I have always been interested in the possibility of humans getting their shit together enough to colonize outer space. So, I like Samuel Ximenes’ suggestion of making San Antonio the center of a lunar base development.
I’ve always loved Cary Clack as a storyteller and miss reading his columns in the newspaper. His message included the definition of nonviolence as ‘love in action.’ I think what the world needs now is love and he said it well.
Nelson Guda is an interesting person–both scientist and artist. He gave a powerful presentation, ‘walking from darkness into life’, about his journey to an epiphany through his art project.
Jason Fischer encouraged us to free ourselves from using the word “need.” That advice I took personally as well.
Except that we do need to talk about mental illness, especially when 1 in 5 children have a mental illness that affects their life. Lisa Long had a personal story about her son’s mental illness and how she has become an advocate for bringing this huge problem out of the closet and into treatment.
“We need (oops, there’s that word again) less fear about death and dying,” said Martha Atkins. (This one hitting close to home.)
‘Women are drawn to ‘bad boys’ when their estrogen levels are high’, said Kristina Durante, backing it up with science. Well, finally, an explanation!
Here is a two minute recap from Rackspace
The audience and sponsor list increased over last year, and the number of persons who made it happen. Susan Price is still the marvelous organizer at the tip of the spear for this event. But, a great leader surrounds herself with great people.
Check the TEDxSanAntonio website for a full list of 2013 speakers and for all the speaker videos, which will be posted once they are edited.
The San Antonio Camaro Club (SACC), sponsored by Wommack Chevrolet and River City Creations & Lighting, presents the 4th Annual Autumn Classic Open Car, Truck & Cycle Show on Saturday November 9, 2013. Proceeds benefit Providence Catholic School’s Broadcast Journalism and Video Technology curriculum. The event will take place on the Providence campus located at 1215 North St. Mary’s Street at the corner of Brooklyn and St. Mary’s. Event times are 8:00am – 4:00pm.
There is NO CHARGE for admission and spectators are welcome to come see the hot rods, show cars, motorcycles and trucks on display. Spectators can also participate in voting for their favorite cars while children 12 and under can be a Summit Racing “Kid Judge” for a chance to win a prize. There will be food & refreshments available, a 50/50 Raffle, music DJ and more.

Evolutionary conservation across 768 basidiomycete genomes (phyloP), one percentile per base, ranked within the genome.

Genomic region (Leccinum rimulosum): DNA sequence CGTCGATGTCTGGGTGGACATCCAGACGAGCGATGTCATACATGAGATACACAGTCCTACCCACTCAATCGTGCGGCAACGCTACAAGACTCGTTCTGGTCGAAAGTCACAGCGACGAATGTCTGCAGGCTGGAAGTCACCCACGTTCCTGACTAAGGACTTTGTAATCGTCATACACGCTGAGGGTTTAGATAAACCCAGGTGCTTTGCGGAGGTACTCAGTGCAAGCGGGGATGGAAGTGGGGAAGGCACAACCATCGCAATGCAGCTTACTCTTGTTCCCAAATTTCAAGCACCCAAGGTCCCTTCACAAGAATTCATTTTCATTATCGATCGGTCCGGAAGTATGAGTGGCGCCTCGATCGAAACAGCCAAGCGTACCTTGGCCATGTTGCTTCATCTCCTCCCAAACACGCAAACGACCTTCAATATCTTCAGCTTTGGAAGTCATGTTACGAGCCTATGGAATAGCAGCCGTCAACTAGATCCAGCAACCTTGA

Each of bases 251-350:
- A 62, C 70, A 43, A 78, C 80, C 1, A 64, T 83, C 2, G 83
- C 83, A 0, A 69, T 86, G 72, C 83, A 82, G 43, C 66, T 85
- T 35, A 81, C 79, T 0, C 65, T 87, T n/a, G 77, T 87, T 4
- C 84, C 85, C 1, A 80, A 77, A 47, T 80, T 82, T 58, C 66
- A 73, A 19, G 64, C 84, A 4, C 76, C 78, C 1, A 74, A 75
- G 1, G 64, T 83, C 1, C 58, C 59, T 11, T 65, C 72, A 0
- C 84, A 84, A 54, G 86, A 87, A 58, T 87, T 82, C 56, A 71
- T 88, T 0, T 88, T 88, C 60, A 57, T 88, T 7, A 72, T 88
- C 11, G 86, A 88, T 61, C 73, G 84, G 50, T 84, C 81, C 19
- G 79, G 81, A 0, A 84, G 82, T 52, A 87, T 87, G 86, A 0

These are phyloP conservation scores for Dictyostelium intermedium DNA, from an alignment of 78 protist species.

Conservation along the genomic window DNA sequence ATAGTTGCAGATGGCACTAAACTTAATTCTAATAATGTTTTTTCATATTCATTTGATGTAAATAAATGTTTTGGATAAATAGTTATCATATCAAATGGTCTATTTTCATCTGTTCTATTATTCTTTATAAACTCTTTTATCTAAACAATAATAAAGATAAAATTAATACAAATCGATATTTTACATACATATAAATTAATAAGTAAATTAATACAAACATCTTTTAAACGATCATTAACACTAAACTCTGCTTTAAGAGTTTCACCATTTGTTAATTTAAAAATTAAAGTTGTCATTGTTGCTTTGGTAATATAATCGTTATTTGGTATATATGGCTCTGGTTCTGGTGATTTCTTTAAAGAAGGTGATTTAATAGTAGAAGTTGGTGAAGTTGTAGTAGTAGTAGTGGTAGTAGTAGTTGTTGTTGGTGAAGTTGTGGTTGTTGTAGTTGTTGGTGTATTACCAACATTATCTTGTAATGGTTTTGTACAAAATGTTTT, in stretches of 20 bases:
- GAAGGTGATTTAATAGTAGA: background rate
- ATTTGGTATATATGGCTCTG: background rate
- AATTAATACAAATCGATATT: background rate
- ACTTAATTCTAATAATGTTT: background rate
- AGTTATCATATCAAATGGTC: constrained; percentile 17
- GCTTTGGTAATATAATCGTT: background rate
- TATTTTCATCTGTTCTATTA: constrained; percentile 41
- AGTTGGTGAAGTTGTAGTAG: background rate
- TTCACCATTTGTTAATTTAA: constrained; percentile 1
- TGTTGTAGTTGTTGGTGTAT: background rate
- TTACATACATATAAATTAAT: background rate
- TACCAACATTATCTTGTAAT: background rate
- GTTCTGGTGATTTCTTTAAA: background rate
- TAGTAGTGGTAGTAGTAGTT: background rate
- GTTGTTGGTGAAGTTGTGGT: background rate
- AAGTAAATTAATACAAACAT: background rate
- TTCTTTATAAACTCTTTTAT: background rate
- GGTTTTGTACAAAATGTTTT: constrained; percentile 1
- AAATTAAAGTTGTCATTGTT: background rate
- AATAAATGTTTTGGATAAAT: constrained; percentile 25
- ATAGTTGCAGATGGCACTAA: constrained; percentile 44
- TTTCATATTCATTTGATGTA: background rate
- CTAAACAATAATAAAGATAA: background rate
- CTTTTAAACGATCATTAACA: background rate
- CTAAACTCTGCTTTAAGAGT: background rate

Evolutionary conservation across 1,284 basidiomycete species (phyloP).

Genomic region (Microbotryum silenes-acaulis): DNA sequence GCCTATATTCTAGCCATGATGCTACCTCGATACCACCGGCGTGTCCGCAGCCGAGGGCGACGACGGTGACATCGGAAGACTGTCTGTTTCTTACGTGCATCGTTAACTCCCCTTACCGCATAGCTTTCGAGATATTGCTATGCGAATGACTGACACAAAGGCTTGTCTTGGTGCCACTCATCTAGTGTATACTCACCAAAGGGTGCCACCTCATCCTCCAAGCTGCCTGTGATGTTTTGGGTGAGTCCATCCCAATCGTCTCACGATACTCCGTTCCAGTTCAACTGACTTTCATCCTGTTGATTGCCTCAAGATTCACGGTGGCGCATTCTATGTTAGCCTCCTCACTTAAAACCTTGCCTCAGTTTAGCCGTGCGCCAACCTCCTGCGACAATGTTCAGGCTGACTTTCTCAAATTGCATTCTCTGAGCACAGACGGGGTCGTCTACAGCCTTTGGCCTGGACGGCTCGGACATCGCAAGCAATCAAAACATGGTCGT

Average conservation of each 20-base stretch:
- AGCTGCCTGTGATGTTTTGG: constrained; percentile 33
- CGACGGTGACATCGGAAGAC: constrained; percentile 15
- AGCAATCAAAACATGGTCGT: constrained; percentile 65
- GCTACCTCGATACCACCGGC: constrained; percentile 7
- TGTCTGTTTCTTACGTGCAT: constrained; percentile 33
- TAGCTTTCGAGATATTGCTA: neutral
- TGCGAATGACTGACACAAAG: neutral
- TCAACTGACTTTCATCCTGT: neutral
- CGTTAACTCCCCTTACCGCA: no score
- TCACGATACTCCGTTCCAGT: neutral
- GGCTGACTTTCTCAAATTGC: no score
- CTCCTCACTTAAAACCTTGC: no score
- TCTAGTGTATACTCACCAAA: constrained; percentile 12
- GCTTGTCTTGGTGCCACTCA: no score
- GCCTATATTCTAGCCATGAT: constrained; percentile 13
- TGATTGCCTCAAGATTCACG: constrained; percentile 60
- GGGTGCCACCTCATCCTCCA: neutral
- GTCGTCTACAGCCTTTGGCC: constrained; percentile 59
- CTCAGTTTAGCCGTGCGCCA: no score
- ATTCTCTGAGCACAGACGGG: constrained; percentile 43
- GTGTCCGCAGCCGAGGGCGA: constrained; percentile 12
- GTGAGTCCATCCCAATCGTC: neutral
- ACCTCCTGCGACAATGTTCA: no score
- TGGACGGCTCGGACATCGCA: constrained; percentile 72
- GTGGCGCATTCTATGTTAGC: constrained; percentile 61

Individuals wishing to display their cars pay an entry fee to compete for awards in over 30 classes. There will be free t-shirts for the first 100 registered, various door prizes, and raffle items. Visit http://www.satxcamaro.com for more information or to register your car.
This year’s event will again include a model car Championship Competition for all ages sponsored by the 29th Street Model Car Club.
Darrell Martin, Providence Technology Director and SA Camaro Club President said, “Previous proceeds from this event has enabled students to experience television and movie production by supplying needed funds for digital video cameras, studio communication equipment, video editing software and more.” Some examples of the student produced videos are “Can’t Beat Love – Why Bullies Bully” and Lip Dub “We’re All In This Together”.
About San Antonio Camaro Club: Membership in the San Antonio Camaro Club (SACC) is comprised of individuals dedicated to the preservation and common love for all Camaro generations. SACC exists to create good fellowship, car safety, skill and sportsmanship; and participate in automobile related activities to include cruises, picnics, shows, rod runs, etc. SACC, a non-profit organization, supports other car clubs’ events whenever they can and with enthusiasm.
About Providence Catholic School: Providence, a college preparatory school for girls grades 6-12, provides a program of academic excellence grounded in faith and trust in a Provident God. Providence prepares young women of diverse backgrounds for the world of tomorrow and encourages them to develop intellectual curiosity, deepen their faith, practice integrity, and seek justice. Established in 1951, Providence is sponsored by the Congregation of Divine Providence.